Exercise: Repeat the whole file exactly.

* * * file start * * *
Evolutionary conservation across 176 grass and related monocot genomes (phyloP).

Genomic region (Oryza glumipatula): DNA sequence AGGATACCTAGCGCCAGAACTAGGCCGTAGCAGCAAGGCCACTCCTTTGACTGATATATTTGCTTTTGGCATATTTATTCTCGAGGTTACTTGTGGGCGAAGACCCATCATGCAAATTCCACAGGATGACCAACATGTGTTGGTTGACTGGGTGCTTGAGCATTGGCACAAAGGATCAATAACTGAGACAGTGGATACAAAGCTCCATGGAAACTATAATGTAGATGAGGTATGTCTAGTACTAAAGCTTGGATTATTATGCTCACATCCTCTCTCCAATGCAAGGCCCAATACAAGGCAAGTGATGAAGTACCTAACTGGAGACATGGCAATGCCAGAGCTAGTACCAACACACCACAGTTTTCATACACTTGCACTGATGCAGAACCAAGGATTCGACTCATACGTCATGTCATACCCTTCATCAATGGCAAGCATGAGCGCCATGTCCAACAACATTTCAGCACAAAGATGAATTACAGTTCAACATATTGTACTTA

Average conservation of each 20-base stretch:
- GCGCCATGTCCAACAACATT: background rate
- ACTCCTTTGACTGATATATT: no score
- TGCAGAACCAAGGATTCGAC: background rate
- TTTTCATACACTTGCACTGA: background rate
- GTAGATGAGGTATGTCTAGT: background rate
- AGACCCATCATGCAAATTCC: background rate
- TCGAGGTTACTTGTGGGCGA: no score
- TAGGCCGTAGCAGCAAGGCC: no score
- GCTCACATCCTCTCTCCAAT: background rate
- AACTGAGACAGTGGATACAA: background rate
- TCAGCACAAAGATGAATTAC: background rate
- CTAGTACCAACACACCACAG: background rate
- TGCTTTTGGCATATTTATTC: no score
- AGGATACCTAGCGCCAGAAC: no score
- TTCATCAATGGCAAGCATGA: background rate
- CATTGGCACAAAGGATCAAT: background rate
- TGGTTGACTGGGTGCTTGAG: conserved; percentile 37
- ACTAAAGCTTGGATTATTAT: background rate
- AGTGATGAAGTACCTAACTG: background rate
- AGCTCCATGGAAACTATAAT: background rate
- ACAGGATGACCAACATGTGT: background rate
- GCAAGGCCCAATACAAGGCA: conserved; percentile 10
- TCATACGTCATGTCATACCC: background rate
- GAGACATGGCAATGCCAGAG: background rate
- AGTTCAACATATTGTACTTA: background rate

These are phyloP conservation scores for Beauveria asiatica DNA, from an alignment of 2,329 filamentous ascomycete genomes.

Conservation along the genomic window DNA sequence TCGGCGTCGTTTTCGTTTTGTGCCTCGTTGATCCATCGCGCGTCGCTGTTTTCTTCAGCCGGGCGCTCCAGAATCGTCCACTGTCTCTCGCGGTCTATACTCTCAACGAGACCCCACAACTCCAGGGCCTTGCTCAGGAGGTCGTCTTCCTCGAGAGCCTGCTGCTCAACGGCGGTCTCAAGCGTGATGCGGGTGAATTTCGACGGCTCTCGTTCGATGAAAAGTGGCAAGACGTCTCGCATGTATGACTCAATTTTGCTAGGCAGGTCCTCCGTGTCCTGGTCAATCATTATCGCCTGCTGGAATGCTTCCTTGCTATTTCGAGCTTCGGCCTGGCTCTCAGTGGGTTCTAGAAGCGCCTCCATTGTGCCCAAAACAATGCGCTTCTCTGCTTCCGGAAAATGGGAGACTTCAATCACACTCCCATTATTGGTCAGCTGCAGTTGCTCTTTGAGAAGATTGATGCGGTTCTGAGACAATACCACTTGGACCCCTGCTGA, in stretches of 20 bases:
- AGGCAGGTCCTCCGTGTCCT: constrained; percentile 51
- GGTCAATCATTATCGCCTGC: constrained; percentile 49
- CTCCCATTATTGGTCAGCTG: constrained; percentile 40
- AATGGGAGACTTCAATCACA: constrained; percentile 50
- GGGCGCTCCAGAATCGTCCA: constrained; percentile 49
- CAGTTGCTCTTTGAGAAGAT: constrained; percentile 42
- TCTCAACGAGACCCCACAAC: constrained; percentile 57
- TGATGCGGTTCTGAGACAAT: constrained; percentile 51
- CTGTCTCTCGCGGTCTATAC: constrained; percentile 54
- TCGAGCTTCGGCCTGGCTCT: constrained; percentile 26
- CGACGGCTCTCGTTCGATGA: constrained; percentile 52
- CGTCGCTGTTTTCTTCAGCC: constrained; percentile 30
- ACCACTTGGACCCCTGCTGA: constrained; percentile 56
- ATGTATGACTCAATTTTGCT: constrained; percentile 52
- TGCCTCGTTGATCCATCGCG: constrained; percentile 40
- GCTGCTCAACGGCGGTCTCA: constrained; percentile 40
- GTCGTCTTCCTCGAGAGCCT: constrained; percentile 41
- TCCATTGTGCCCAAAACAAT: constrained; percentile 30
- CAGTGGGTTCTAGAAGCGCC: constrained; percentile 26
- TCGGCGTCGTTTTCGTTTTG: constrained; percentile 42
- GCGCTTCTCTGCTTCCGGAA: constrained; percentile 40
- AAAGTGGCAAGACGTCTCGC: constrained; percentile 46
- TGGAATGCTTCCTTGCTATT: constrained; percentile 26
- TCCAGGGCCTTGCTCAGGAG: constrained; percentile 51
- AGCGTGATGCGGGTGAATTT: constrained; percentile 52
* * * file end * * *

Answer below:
Evolutionary conservation across 176 grass and related monocot genomes (phyloP).

Genomic region (Oryza glumipatula): DNA sequence AGGATACCTAGCGCCAGAACTAGGCCGTAGCAGCAAGGCCACTCCTTTGACTGATATATTTGCTTTTGGCATATTTATTCTCGAGGTTACTTGTGGGCGAAGACCCATCATGCAAATTCCACAGGATGACCAACATGTGTTGGTTGACTGGGTGCTTGAGCATTGGCACAAAGGATCAATAACTGAGACAGTGGATACAAAGCTCCATGGAAACTATAATGTAGATGAGGTATGTCTAGTACTAAAGCTTGGATTATTATGCTCACATCCTCTCTCCAATGCAAGGCCCAATACAAGGCAAGTGATGAAGTACCTAACTGGAGACATGGCAATGCCAGAGCTAGTACCAACACACCACAGTTTTCATACACTTGCACTGATGCAGAACCAAGGATTCGACTCATACGTCATGTCATACCCTTCATCAATGGCAAGCATGAGCGCCATGTCCAACAACATTTCAGCACAAAGATGAATTACAGTTCAACATATTGTACTTA

Average conservation of each 20-base stretch:
- GCGCCATGTCCAACAACATT: background rate
- ACTCCTTTGACTGATATATT: no score
- TGCAGAACCAAGGATTCGAC: background rate
- TTTTCATACACTTGCACTGA: background rate
- GTAGATGAGGTATGTCTAGT: background rate
- AGACCCATCATGCAAATTCC: background rate
- TCGAGGTTACTTGTGGGCGA: no score
- TAGGCCGTAGCAGCAAGGCC: no score
- GCTCACATCCTCTCTCCAAT: background rate
- AACTGAGACAGTGGATACAA: background rate
- TCAGCACAAAGATGAATTAC: background rate
- CTAGTACCAACACACCACAG: background rate
- TGCTTTTGGCATATTTATTC: no score
- AGGATACCTAGCGCCAGAAC: no score
- TTCATCAATGGCAAGCATGA: background rate
- CATTGGCACAAAGGATCAAT: background rate
- TGGTTGACTGGGTGCTTGAG: conserved; percentile 37
- ACTAAAGCTTGGATTATTAT: background rate
- AGTGATGAAGTACCTAACTG: background rate
- AGCTCCATGGAAACTATAAT: background rate
- ACAGGATGACCAACATGTGT: background rate
- GCAAGGCCCAATACAAGGCA: conserved; percentile 10
- TCATACGTCATGTCATACCC: background rate
- GAGACATGGCAATGCCAGAG: background rate
- AGTTCAACATATTGTACTTA: background rate

These are phyloP conservation scores for Beauveria asiatica DNA, from an alignment of 2,329 filamentous ascomycete genomes.

Conservation along the genomic window DNA sequence TCGGCGTCGTTTTCGTTTTGTGCCTCGTTGATCCATCGCGCGTCGCTGTTTTCTTCAGCCGGGCGCTCCAGAATCGTCCACTGTCTCTCGCGGTCTATACTCTCAACGAGACCCCACAACTCCAGGGCCTTGCTCAGGAGGTCGTCTTCCTCGAGAGCCTGCTGCTCAACGGCGGTCTCAAGCGTGATGCGGGTGAATTTCGACGGCTCTCGTTCGATGAAAAGTGGCAAGACGTCTCGCATGTATGACTCAATTTTGCTAGGCAGGTCCTCCGTGTCCTGGTCAATCATTATCGCCTGCTGGAATGCTTCCTTGCTATTTCGAGCTTCGGCCTGGCTCTCAGTGGGTTCTAGAAGCGCCTCCATTGTGCCCAAAACAATGCGCTTCTCTGCTTCCGGAAAATGGGAGACTTCAATCACACTCCCATTATTGGTCAGCTGCAGTTGCTCTTTGAGAAGATTGATGCGGTTCTGAGACAATACCACTTGGACCCCTGCTGA, in stretches of 20 bases:
- AGGCAGGTCCTCCGTGTCCT: constrained; percentile 51
- GGTCAATCATTATCGCCTGC: constrained; percentile 49
- CTCCCATTATTGGTCAGCTG: constrained; percentile 40
- AATGGGAGACTTCAATCACA: constrained; percentile 50
- GGGCGCTCCAGAATCGTCCA: constrained; percentile 49
- CAGTTGCTCTTTGAGAAGAT: constrained; percentile 42
- TCTCAACGAGACCCCACAAC: constrained; percentile 57
- TGATGCGGTTCTGAGACAAT: constrained; percentile 51
- CTGTCTCTCGCGGTCTATAC: constrained; percentile 54
- TCGAGCTTCGGCCTGGCTCT: constrained; percentile 26
- CGACGGCTCTCGTTCGATGA: constrained; percentile 52
- CGTCGCTGTTTTCTTCAGCC: constrained; percentile 30
- ACCACTTGGACCCCTGCTGA: constrained; percentile 56
- ATGTATGACTCAATTTTGCT: constrained; percentile 52
- TGCCTCGTTGATCCATCGCG: constrained; percentile 40
- GCTGCTCAACGGCGGTCTCA: constrained; percentile 40
- GTCGTCTTCCTCGAGAGCCT: constrained; percentile 41
- TCCATTGTGCCCAAAACAAT: constrained; percentile 30
- CAGTGGGTTCTAGAAGCGCC: constrained; percentile 26
- TCGGCGTCGTTTTCGTTTTG: constrained; percentile 42
- GCGCTTCTCTGCTTCCGGAA: constrained; percentile 40
- AAAGTGGCAAGACGTCTCGC: constrained; percentile 46
- TGGAATGCTTCCTTGCTATT: constrained; percentile 26
- TCCAGGGCCTTGCTCAGGAG: constrained; percentile 51
- AGCGTGATGCGGGTGAATTT: constrained; percentile 52